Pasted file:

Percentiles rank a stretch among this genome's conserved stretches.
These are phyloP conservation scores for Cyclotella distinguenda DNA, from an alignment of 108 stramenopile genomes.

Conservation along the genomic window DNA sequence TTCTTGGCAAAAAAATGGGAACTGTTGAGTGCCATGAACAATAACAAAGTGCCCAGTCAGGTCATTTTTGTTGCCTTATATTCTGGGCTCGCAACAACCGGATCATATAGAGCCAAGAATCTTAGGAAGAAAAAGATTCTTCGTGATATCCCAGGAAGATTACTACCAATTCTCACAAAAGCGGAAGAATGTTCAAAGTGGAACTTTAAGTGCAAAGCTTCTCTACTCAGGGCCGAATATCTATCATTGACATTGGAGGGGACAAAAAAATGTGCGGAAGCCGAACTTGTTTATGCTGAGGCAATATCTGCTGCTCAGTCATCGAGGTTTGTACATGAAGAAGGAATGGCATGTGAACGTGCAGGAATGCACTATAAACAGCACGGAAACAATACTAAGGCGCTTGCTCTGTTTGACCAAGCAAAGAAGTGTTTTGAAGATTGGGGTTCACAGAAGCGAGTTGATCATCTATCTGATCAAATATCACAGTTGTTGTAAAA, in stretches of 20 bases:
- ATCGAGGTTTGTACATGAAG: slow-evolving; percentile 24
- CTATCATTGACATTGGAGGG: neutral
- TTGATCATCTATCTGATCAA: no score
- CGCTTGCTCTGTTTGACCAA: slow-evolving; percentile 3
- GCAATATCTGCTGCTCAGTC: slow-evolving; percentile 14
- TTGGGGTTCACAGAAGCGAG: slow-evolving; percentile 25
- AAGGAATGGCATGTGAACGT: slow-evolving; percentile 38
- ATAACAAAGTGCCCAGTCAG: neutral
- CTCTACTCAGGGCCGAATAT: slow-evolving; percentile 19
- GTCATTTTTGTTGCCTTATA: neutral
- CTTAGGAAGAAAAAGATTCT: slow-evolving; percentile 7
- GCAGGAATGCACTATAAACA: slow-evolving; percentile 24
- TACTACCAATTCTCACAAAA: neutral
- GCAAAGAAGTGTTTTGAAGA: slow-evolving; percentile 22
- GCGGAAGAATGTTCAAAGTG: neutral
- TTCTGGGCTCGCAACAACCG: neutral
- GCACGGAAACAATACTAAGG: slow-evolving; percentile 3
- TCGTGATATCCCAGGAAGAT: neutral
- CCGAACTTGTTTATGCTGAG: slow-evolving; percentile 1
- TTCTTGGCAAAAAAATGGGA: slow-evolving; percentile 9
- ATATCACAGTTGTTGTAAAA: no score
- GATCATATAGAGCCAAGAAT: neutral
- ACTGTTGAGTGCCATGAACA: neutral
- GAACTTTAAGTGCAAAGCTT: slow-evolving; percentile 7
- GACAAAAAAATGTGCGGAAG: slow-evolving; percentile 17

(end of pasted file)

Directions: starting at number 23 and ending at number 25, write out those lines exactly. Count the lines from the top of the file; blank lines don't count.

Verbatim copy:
- TTCTTGGCAAAAAAATGGGA: slow-evolving; percentile 9
- ATATCACAGTTGTTGTAAAA: no score
- GATCATATAGAGCCAAGAAT: neutral